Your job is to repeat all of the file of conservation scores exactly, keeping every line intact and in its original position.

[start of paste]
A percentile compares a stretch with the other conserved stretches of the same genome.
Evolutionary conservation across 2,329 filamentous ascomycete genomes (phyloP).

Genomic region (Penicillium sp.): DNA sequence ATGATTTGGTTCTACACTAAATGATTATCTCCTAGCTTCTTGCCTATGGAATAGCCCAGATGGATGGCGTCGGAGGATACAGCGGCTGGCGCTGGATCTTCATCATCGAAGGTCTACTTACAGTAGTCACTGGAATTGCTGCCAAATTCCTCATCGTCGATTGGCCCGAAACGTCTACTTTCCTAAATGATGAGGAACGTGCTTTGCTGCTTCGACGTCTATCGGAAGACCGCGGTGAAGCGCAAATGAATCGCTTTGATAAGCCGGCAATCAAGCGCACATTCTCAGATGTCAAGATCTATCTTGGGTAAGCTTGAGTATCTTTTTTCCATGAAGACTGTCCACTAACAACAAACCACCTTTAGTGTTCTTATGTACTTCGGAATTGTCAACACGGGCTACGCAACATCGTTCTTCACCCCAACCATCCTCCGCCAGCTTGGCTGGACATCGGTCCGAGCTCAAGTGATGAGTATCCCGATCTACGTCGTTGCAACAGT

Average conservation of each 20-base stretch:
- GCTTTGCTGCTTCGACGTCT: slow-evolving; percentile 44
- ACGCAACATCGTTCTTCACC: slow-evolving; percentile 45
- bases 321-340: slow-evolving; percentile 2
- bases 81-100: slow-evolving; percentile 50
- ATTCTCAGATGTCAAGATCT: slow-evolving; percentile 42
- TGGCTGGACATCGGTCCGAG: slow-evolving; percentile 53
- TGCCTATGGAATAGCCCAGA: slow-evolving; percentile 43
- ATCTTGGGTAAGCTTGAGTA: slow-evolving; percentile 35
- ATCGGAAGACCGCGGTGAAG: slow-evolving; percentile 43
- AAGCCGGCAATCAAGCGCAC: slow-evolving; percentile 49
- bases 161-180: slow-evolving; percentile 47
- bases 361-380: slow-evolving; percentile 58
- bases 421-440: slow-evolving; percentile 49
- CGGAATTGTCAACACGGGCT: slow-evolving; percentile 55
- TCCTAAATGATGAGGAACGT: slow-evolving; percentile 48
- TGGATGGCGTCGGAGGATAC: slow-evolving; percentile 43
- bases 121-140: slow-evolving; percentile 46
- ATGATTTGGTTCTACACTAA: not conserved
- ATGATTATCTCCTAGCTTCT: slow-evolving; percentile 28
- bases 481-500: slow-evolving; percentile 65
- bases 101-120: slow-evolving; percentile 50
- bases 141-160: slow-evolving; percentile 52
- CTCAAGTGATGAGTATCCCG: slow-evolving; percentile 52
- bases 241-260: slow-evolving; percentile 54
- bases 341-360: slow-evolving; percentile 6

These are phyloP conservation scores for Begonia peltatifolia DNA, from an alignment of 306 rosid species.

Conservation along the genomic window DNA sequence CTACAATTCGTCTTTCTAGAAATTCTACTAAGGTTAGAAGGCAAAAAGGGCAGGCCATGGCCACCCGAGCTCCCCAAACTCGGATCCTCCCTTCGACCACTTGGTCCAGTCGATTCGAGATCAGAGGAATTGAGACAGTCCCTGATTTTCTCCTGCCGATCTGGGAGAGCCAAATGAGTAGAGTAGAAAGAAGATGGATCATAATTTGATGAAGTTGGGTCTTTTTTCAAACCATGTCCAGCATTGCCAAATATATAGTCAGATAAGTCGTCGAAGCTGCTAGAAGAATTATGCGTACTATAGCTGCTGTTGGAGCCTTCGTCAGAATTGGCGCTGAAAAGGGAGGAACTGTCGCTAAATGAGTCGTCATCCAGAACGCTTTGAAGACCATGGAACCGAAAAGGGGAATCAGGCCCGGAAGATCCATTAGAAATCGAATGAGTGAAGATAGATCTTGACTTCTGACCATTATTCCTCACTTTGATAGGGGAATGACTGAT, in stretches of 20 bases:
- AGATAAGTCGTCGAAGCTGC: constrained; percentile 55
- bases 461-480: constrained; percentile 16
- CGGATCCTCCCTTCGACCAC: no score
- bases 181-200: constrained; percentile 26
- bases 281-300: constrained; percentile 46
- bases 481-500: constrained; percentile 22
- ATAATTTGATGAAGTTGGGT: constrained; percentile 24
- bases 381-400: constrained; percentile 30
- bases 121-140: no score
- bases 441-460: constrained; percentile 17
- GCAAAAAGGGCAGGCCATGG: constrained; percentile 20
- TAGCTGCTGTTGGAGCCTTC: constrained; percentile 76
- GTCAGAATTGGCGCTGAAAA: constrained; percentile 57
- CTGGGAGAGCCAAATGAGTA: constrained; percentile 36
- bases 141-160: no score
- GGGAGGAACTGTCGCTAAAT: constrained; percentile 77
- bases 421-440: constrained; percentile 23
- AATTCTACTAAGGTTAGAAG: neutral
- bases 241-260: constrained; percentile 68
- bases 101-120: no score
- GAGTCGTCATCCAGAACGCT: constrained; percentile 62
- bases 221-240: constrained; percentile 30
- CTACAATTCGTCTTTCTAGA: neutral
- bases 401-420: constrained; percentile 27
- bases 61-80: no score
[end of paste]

A percentile compares a stretch with the other conserved stretches of the same genome.
Evolutionary conservation across 2,329 filamentous ascomycete genomes (phyloP).

Genomic region (Penicillium sp.): DNA sequence ATGATTTGGTTCTACACTAAATGATTATCTCCTAGCTTCTTGCCTATGGAATAGCCCAGATGGATGGCGTCGGAGGATACAGCGGCTGGCGCTGGATCTTCATCATCGAAGGTCTACTTACAGTAGTCACTGGAATTGCTGCCAAATTCCTCATCGTCGATTGGCCCGAAACGTCTACTTTCCTAAATGATGAGGAACGTGCTTTGCTGCTTCGACGTCTATCGGAAGACCGCGGTGAAGCGCAAATGAATCGCTTTGATAAGCCGGCAATCAAGCGCACATTCTCAGATGTCAAGATCTATCTTGGGTAAGCTTGAGTATCTTTTTTCCATGAAGACTGTCCACTAACAACAAACCACCTTTAGTGTTCTTATGTACTTCGGAATTGTCAACACGGGCTACGCAACATCGTTCTTCACCCCAACCATCCTCCGCCAGCTTGGCTGGACATCGGTCCGAGCTCAAGTGATGAGTATCCCGATCTACGTCGTTGCAACAGT

Average conservation of each 20-base stretch:
- GCTTTGCTGCTTCGACGTCT: slow-evolving; percentile 44
- ACGCAACATCGTTCTTCACC: slow-evolving; percentile 45
- bases 321-340: slow-evolving; percentile 2
- bases 81-100: slow-evolving; percentile 50
- ATTCTCAGATGTCAAGATCT: slow-evolving; percentile 42
- TGGCTGGACATCGGTCCGAG: slow-evolving; percentile 53
- TGCCTATGGAATAGCCCAGA: slow-evolving; percentile 43
- ATCTTGGGTAAGCTTGAGTA: slow-evolving; percentile 35
- ATCGGAAGACCGCGGTGAAG: slow-evolving; percentile 43
- AAGCCGGCAATCAAGCGCAC: slow-evolving; percentile 49
- bases 161-180: slow-evolving; percentile 47
- bases 361-380: slow-evolving; percentile 58
- bases 421-440: slow-evolving; percentile 49
- CGGAATTGTCAACACGGGCT: slow-evolving; percentile 55
- TCCTAAATGATGAGGAACGT: slow-evolving; percentile 48
- TGGATGGCGTCGGAGGATAC: slow-evolving; percentile 43
- bases 121-140: slow-evolving; percentile 46
- ATGATTTGGTTCTACACTAA: not conserved
- ATGATTATCTCCTAGCTTCT: slow-evolving; percentile 28
- bases 481-500: slow-evolving; percentile 65
- bases 101-120: slow-evolving; percentile 50
- bases 141-160: slow-evolving; percentile 52
- CTCAAGTGATGAGTATCCCG: slow-evolving; percentile 52
- bases 241-260: slow-evolving; percentile 54
- bases 341-360: slow-evolving; percentile 6

These are phyloP conservation scores for Begonia peltatifolia DNA, from an alignment of 306 rosid species.

Conservation along the genomic window DNA sequence CTACAATTCGTCTTTCTAGAAATTCTACTAAGGTTAGAAGGCAAAAAGGGCAGGCCATGGCCACCCGAGCTCCCCAAACTCGGATCCTCCCTTCGACCACTTGGTCCAGTCGATTCGAGATCAGAGGAATTGAGACAGTCCCTGATTTTCTCCTGCCGATCTGGGAGAGCCAAATGAGTAGAGTAGAAAGAAGATGGATCATAATTTGATGAAGTTGGGTCTTTTTTCAAACCATGTCCAGCATTGCCAAATATATAGTCAGATAAGTCGTCGAAGCTGCTAGAAGAATTATGCGTACTATAGCTGCTGTTGGAGCCTTCGTCAGAATTGGCGCTGAAAAGGGAGGAACTGTCGCTAAATGAGTCGTCATCCAGAACGCTTTGAAGACCATGGAACCGAAAAGGGGAATCAGGCCCGGAAGATCCATTAGAAATCGAATGAGTGAAGATAGATCTTGACTTCTGACCATTATTCCTCACTTTGATAGGGGAATGACTGAT, in stretches of 20 bases:
- AGATAAGTCGTCGAAGCTGC: constrained; percentile 55
- bases 461-480: constrained; percentile 16
- CGGATCCTCCCTTCGACCAC: no score
- bases 181-200: constrained; percentile 26
- bases 281-300: constrained; percentile 46
- bases 481-500: constrained; percentile 22
- ATAATTTGATGAAGTTGGGT: constrained; percentile 24
- bases 381-400: constrained; percentile 30
- bases 121-140: no score
- bases 441-460: constrained; percentile 17
- GCAAAAAGGGCAGGCCATGG: constrained; percentile 20
- TAGCTGCTGTTGGAGCCTTC: constrained; percentile 76
- GTCAGAATTGGCGCTGAAAA: constrained; percentile 57
- CTGGGAGAGCCAAATGAGTA: constrained; percentile 36
- bases 141-160: no score
- GGGAGGAACTGTCGCTAAAT: constrained; percentile 77
- bases 421-440: constrained; percentile 23
- AATTCTACTAAGGTTAGAAG: neutral
- bases 241-260: constrained; percentile 68
- bases 101-120: no score
- GAGTCGTCATCCAGAACGCT: constrained; percentile 62
- bases 221-240: constrained; percentile 30
- CTACAATTCGTCTTTCTAGA: neutral
- bases 401-420: constrained; percentile 27
- bases 61-80: no score